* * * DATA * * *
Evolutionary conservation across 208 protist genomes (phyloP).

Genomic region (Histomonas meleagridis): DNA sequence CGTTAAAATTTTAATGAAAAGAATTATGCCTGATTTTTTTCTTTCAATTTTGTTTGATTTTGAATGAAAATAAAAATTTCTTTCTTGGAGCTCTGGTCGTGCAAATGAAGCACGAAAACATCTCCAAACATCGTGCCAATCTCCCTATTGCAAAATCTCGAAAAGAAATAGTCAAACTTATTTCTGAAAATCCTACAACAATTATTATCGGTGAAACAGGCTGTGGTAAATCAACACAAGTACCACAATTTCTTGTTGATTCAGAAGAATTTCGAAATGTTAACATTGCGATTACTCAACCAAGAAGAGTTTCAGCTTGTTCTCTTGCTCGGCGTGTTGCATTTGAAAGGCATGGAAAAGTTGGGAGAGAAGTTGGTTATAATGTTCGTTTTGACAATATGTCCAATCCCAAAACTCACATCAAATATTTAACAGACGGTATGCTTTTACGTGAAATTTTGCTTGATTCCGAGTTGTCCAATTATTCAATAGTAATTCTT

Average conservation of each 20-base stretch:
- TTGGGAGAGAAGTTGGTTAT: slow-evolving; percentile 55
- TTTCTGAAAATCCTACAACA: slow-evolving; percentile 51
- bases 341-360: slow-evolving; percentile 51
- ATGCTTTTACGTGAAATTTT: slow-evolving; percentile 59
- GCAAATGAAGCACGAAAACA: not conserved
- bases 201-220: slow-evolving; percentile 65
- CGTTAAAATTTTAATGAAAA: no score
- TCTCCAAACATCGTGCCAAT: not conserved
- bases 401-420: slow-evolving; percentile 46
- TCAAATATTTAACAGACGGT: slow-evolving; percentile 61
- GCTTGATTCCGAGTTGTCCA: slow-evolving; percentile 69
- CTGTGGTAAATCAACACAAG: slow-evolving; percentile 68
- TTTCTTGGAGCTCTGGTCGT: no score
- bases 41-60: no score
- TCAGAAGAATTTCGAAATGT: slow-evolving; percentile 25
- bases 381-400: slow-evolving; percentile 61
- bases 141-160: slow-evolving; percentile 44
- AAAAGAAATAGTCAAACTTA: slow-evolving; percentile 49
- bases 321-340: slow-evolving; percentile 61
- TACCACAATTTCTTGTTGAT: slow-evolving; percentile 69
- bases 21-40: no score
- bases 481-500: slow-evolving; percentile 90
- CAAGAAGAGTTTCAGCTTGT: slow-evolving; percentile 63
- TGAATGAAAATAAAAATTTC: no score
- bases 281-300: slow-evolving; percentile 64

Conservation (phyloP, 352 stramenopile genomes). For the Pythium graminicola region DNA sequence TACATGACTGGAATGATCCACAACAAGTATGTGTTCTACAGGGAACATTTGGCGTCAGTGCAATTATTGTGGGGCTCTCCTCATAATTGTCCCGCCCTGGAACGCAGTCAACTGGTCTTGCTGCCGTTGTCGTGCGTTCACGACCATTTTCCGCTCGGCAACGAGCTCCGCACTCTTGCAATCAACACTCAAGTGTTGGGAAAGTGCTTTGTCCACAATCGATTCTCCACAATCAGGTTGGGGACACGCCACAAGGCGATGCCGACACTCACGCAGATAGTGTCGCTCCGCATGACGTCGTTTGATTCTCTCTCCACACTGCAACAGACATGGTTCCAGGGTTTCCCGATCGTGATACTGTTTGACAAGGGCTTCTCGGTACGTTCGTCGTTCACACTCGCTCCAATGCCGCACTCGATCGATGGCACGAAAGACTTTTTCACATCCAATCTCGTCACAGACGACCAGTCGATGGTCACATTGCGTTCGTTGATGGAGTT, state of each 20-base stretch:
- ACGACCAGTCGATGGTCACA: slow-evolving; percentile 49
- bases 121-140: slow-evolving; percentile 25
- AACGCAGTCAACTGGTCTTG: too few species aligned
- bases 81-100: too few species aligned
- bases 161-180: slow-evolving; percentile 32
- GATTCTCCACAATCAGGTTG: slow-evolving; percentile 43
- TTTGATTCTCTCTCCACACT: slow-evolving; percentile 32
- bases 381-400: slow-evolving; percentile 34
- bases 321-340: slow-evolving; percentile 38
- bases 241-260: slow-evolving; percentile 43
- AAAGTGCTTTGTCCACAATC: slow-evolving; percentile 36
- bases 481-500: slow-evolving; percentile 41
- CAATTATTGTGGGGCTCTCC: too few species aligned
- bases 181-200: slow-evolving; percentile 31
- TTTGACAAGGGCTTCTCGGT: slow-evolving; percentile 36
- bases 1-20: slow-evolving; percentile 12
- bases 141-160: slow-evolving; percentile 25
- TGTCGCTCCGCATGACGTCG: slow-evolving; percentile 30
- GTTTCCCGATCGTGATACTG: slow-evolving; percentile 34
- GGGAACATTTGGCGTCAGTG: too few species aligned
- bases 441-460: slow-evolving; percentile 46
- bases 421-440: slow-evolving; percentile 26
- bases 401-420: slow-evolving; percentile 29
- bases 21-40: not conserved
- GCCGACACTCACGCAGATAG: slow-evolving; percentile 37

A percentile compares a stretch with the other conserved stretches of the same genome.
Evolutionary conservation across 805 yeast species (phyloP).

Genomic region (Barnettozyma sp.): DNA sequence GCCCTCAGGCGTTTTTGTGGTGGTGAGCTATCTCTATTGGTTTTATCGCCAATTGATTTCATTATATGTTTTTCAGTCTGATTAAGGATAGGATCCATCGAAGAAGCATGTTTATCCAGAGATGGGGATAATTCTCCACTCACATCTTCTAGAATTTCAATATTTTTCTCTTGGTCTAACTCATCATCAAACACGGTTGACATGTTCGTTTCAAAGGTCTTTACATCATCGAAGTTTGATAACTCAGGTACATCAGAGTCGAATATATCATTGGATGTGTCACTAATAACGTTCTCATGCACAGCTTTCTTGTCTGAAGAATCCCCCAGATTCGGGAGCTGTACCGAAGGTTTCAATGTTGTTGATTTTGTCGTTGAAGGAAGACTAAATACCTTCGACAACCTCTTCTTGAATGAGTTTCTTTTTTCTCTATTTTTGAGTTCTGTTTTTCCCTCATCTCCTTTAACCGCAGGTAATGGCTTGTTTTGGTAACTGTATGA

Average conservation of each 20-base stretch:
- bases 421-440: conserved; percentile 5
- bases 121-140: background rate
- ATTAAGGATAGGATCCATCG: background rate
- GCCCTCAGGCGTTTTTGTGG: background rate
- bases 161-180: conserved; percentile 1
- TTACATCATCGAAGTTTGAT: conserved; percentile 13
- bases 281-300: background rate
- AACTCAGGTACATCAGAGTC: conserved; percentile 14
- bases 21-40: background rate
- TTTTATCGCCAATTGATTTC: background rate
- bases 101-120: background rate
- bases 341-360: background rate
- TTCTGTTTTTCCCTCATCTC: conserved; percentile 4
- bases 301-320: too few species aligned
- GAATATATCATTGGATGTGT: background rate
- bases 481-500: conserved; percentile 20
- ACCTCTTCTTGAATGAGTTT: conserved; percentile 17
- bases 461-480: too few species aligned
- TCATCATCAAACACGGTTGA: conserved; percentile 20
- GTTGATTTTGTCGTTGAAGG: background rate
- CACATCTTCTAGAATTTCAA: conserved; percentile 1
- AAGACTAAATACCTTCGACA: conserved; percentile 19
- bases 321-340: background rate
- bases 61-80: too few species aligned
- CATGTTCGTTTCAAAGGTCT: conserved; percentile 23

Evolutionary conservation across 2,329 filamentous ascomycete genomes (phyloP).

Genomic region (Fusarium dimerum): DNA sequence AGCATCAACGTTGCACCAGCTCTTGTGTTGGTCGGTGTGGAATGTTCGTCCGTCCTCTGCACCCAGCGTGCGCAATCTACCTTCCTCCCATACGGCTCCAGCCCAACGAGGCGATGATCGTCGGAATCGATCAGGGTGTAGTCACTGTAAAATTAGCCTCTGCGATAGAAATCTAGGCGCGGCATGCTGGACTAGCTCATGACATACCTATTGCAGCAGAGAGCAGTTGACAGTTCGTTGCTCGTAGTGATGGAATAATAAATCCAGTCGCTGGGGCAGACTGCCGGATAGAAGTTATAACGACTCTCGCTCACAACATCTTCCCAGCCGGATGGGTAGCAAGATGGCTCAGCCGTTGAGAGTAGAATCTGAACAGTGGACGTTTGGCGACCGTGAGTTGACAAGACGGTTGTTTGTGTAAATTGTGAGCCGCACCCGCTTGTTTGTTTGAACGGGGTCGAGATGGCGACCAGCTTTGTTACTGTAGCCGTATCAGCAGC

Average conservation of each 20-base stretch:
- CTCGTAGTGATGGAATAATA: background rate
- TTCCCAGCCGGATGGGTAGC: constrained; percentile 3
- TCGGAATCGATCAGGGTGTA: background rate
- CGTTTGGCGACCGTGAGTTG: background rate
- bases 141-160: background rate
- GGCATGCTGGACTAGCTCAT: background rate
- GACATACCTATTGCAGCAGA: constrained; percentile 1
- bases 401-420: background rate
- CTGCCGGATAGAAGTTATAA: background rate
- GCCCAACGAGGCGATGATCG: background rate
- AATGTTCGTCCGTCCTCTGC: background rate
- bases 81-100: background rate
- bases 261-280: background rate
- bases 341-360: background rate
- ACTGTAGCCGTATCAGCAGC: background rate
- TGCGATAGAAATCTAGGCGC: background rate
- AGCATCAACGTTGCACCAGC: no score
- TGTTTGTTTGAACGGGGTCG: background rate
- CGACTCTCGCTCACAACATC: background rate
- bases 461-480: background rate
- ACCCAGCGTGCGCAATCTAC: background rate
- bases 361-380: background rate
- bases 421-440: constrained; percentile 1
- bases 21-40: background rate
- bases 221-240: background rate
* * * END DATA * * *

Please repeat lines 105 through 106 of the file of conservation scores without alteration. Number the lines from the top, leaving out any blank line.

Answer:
- CGACTCTCGCTCACAACATC: background rate
- bases 461-480: background rate